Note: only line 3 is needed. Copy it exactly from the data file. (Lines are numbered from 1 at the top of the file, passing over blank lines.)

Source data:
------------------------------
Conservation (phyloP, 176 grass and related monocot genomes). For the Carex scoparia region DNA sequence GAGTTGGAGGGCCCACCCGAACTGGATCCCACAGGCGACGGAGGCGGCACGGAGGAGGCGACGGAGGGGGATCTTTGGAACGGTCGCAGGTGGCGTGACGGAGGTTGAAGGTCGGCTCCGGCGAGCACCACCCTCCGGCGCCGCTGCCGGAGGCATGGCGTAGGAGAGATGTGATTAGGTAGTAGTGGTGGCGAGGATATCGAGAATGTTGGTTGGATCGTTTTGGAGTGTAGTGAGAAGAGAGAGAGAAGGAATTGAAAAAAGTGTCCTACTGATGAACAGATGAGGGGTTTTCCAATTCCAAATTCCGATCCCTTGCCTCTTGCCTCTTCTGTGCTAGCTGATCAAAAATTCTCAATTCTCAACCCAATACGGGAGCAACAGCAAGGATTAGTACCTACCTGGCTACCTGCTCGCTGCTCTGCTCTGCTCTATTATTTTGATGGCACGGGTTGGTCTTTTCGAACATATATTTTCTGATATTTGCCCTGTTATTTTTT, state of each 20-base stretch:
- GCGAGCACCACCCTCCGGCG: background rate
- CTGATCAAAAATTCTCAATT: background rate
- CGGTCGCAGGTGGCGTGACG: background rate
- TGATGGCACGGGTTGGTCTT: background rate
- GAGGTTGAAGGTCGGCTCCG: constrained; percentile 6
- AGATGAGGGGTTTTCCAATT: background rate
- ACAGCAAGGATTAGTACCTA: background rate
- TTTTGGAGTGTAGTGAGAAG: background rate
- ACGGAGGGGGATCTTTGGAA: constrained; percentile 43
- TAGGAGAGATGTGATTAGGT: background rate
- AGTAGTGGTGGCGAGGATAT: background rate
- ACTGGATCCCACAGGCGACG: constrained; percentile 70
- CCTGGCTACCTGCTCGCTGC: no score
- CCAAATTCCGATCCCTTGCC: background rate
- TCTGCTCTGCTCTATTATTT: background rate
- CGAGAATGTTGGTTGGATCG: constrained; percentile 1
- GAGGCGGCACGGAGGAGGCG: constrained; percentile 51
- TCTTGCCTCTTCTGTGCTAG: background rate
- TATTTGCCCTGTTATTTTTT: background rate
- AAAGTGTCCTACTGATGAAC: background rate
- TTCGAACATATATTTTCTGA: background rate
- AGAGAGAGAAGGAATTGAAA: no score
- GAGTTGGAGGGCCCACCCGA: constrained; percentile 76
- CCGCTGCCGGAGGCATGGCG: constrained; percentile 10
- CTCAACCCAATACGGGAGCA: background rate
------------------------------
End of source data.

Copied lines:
- CTGATCAAAAATTCTCAATT: background rate